Senate Intelligence panel working on legislation around mandatory cyber breach notification
The Senate Intelligence Committee is working on a bill to create some form of limited data breach mandatory reporting for the private sector, with the goal of preventing future major foreign cyberattacks on critical organizations.
Committee Chairman Mark Warner (D-Va.) said Tuesday that the legislation had grown out of public and private hearings held by the committee following the SolarWinds breach, which was believed to be carried out by Russian hackers and compromised nine federal agencies.
The federal government was made aware of the massive breach only when cybersecurity group FireEye, also compromised by the hackers, came forward in December to report the incident voluntarily, a move that wasn’t legally required.
“This is what the committee is working on in a very bipartisan way,” Warner said during a virtual event hosted by the U.S. Chamber of Commerce. “Can we create a structure that would allow some limited mandatory reporting for government contractors and critical infrastructure that doesn’t get to the full data breach negotiations?”
Warner compared the potential structure for reporting breaches to the federal government to the National Transportation Safety Board, which investigates transportation-related accidents but with an emphasis on the need to catch a breach midincident.
“Can we create legislation that would be broadly embraced by both parties, supported by the vast majority of the private sector … to make sure that, while we cannot give an absolute guarantee that SolarWinds-type supply chain attacks are fully prevented, that when they do take place, we’ve got in a sense an early warning system that can alert across industry sectors, private sector and public sector?” Warner said.
He noted that the committee had been working with both the Biden administration and the intelligence community on developing the legislation.
Warner also stressed the need for more transparency around breaches and to create clear “red lines” in cyberspace in order to push back against foreign cyberattacks, in particular those from Russia and China, and working with allied nations on both issues.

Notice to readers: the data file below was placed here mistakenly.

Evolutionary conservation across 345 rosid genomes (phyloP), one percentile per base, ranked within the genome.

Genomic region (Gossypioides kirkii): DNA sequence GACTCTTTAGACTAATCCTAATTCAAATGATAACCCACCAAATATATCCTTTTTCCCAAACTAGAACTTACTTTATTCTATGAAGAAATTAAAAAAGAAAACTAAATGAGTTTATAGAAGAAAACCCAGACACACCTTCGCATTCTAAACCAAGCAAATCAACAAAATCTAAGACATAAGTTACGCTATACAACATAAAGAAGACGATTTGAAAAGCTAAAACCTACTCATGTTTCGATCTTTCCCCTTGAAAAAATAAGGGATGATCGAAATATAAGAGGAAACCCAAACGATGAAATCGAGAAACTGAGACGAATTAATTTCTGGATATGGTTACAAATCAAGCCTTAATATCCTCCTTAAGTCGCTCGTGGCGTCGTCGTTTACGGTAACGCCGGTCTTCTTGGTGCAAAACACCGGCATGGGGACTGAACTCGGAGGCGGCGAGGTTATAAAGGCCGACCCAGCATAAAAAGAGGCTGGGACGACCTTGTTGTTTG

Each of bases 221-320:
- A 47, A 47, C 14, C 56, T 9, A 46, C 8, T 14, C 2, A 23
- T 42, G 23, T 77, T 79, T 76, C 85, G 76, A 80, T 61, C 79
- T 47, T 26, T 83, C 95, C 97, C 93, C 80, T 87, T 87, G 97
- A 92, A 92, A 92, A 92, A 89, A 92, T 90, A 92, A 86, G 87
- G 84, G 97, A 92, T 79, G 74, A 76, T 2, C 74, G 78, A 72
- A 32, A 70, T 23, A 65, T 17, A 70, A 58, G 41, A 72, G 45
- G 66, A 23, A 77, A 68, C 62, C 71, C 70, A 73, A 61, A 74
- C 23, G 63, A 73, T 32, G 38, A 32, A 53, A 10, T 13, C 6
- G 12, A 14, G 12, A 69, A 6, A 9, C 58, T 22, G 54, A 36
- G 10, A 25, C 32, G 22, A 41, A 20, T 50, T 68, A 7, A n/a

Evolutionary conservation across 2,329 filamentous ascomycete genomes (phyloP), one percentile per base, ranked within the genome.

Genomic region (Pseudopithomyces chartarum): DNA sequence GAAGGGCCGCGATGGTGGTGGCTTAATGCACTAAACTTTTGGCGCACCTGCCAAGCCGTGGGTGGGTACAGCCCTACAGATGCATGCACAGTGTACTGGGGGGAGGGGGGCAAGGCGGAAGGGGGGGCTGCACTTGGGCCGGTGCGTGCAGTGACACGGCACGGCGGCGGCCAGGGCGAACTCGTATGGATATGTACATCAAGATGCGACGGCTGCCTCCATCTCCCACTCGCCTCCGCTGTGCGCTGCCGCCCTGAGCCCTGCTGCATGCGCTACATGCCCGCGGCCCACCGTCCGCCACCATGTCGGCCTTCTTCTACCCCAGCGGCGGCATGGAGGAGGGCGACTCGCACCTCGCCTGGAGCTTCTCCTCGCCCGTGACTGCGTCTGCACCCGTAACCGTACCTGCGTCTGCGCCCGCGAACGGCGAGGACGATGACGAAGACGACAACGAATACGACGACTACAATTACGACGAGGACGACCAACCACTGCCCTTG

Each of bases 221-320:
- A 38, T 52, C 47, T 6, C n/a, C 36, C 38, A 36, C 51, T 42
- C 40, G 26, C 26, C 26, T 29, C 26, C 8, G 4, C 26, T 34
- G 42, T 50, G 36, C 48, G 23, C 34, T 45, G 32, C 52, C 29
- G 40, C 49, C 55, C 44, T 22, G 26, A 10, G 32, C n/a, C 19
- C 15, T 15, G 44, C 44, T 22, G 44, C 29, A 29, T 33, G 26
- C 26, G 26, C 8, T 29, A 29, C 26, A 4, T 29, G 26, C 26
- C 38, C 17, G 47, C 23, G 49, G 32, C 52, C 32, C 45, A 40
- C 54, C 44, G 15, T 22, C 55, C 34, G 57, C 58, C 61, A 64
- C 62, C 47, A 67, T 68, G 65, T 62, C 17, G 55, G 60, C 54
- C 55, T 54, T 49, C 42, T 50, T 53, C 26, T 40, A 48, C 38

“If we have this level of norm creation and something that goes beyond the United States in terms of incident notification, we can put our adversaries, their services particularly, on notice so that if our adversaries violate those norms and we can find appropriate attribution, there will be consequences for their actions,” Warner said.
“Right now, our failure to have norms, our failure to have a more robust notification system in existence, candidly, that failure has allowed in many ways Russia and China to launch cyberattacks with virtual impunity,” he noted.
While there was not clear timing for when the legislation might be introduced, Warner said he was “very optimistic that it will be broadly bipartisan with broad industry support.”
The discussion of legislation comes as cyber threats have ramped up during the first few months of the Biden administration.
In addition to the SolarWinds hack, one of the worst cyber espionage incidents in U.S. history, Microsoft announced in March that at least one Chinese state-sponsored hacking group was exploiting newly uncovered vulnerabilities in its Exchange Server application, potentially compromising thousands of organizations.
Last week, officials announced that multiple federal agencies had again been compromised as a result of hackers exploiting vulnerabilities in Ivanti’s Pulse Connect Secure products.
Following the increased cyber activity amid the pandemic, lawmakers and other officials have increasingly pushed for breach notification standards, with multiple committees in the House and Senate exploring the idea.
Reps. Jim Langevin (D-R.I.) and Michael McCaul (R-Texas) are also working on breach notification legislation, with McCaul saying at a House hearing in February that the bill would send information on data breaches from the private sector to the Cybersecurity and Infrastructure Security Agency (CISA) in a quasi-anonymous way.
“It would just simply send the threat information itself to CISA so they could deal both with industrywide and federal governmentwide and state the threat information they would need to address it on a larger scale,” McCaul said in February.
Warner emphasized Tuesday the need to introduce legislation to address the ongoing threat of cyberattacks as soon as possible and that cyber threats were a global issue.
“I think we can rally the world to make sure that when our adversaries do take these actions they have to pay a meaningful price,” Warner said.
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